Made it in to Provo, Utah.  The fellow at the front desk is originally from Brownsville.  Says he's worked here 7 years & has never met anyone else who knew where Brownsville was -- much less was from the same place!

Monday, June 21, 2010

Hanging out near Salmon!

Uncle Jim & Aunt Debbie drove us around some of the great sites near Salmon.  We drove up to Lemhi Pass and the continental divide along the Lewis & Clark Trail.  We ran into some snow and some spectacular views.  The skies were clearer than yesterday when we drove in.

Later, Jim took us up to go check on the horses (and a bonus, mystery mule had come to visit).  In the evening, Jim gave me some Photoshop tips.

Sunday, June 20, 2010

More of Idaho

We saw the "50,000 Silver Dollar Bar" today.  These guys have over 55,000 silver dollars fastened to the walls, and each one has a name and home town etched beneath it.  Weird.

The clouds in Salmon were doing some impressive things today as well.  We have so many awesome hosts in our families, we're enjoying the hospitality of everyone.

Saturday, June 19, 2010

The Route of the Hiawatha

We took at 15-mile bike ride!  The Route of the Hiawatha.  Along the Idaho-Montana border, an old railway has been converted to a bike trail (so there is a consistent 2% down hill grade).  The route goes through several tunnels (including a 1.2 mile tunnel at the beginning) and across several trestle bridges.

Now, I did wipe out pretty spectacularly when trying to take a photo, but otherwise it was a delightful trip!  The scenery was great and the weather beautiful.  The tunnels were a pretty chilly 42 degrees, but otherwise very temperate ride.

We're enjoying more great hospitality from great family!

Panoramas online

I've posted the panoramic photos from our current trip online.  If you want more photos, that's the place to go.

Friday, June 18, 2010

Wild Mustangs! sort of

We stopped along highway 90 at a scenic outlook near Vantage, Washington (just west of Lake Moses).  We expected a nice view of the bridge & water.  We were surprised by the wild mustang monument built on the top of a nearby hill.  A (very) steep climb got us closer for a good look at the sculpture and a better view of the water.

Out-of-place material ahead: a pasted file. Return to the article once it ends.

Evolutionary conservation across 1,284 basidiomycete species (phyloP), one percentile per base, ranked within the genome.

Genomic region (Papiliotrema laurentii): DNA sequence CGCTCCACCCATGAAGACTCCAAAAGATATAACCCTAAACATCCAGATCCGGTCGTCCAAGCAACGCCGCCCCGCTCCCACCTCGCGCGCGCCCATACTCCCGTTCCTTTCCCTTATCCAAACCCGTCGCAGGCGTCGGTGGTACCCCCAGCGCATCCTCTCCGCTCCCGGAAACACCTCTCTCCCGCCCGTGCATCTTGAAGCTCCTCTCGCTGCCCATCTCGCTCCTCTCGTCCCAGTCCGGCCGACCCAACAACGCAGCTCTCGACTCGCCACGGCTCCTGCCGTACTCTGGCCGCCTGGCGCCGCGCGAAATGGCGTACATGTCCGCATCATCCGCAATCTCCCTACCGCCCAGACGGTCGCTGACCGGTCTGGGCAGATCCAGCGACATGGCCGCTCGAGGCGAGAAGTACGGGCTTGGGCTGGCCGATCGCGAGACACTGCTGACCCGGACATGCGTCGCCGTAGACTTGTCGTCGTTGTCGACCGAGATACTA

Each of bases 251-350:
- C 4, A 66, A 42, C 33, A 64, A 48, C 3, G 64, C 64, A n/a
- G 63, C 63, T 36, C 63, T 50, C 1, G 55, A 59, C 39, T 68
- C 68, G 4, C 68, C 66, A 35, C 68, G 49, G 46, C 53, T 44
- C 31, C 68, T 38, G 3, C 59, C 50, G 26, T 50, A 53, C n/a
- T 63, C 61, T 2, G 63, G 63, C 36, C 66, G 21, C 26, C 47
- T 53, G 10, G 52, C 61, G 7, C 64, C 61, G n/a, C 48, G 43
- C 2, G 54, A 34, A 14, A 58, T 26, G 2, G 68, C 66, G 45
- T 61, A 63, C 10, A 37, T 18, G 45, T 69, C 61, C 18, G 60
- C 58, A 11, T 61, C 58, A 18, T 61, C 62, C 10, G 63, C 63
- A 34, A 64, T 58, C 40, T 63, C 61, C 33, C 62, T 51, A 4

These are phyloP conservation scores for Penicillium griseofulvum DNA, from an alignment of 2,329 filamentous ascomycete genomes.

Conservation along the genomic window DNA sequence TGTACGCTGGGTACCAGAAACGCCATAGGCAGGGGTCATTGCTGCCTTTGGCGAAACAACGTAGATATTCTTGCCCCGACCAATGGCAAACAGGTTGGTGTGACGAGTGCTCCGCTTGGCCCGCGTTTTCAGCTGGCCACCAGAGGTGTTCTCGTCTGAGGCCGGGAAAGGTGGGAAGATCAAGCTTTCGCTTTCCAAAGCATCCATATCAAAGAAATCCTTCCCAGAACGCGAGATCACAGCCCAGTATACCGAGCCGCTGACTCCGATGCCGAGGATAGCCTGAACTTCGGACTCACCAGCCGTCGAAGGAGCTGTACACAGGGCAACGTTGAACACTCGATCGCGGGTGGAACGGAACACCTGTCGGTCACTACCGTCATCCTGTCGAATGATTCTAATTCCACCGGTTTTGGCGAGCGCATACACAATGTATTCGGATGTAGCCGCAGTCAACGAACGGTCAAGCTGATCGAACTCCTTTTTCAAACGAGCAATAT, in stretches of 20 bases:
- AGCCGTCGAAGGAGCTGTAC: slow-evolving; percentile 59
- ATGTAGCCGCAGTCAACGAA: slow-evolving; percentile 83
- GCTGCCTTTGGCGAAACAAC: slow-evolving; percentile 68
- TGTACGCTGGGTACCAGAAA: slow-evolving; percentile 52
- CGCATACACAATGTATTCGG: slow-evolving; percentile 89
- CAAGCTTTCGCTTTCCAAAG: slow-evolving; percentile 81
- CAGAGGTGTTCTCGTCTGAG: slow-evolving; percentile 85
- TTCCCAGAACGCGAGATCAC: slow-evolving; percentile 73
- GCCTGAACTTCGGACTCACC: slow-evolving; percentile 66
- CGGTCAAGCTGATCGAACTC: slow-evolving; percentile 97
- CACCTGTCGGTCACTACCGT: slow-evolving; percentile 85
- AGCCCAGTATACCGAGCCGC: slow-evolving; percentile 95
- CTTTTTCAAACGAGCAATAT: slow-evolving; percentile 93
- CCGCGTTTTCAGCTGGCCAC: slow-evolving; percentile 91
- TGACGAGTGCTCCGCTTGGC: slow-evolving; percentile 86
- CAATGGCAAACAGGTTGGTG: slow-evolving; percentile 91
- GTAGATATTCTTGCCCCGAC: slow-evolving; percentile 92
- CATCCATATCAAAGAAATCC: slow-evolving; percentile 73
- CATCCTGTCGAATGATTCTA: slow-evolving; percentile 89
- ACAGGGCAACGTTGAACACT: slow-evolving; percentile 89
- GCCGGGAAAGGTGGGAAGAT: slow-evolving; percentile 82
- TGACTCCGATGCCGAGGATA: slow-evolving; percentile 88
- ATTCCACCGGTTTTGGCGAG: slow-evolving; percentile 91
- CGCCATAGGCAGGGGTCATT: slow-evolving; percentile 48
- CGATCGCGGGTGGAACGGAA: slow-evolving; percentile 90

Thursday, June 17, 2010

Seattle Aquarium

We met up with one of Diana's teacher friends and visited the downtown aquarium.  Later we went back to Snohomish and Aunt Frannie took us to a delightful dinner at Anthony's.  We had a great time visiting with her late into the evening.

Wednesday, June 16, 2010

Downtown Seattle

We walked around downtown Seattle today.  Our Aunt Sandy is an excellent tour guide (and a delightful host).  We rode the bus, went to the top of the Space Needle (Sandy is posing with a $110 pepper mill that we decided to photograph instead of buy), walked around Pike's Place Market, rode a monorail, and had a great time.

Tonight we had dinner with many of Diana's dad's family at a restaurant closer to Everett.  We walked along the river after dinner and had a great time visiting everyone.

Tuesday, June 15, 2010

Mt. St. Helens

We drove from Roseburg, Oregon on up to Seattle today.  We stopped at Mt. St. Helens to drive through the area.  The top of the mountains was obscured by clouds, so you couldn't make out the distinctive top of the mountain.

I was last here in 1986, and a lot has changed.  I did not see the massive log jam on Spirit Lake that was there before, but we may have been in the wrong place.  The canisters of ash that the historical society sells used to be clear film canisters, now they are fancy glass bottles.

Crater Lake in HDR

Crater Lake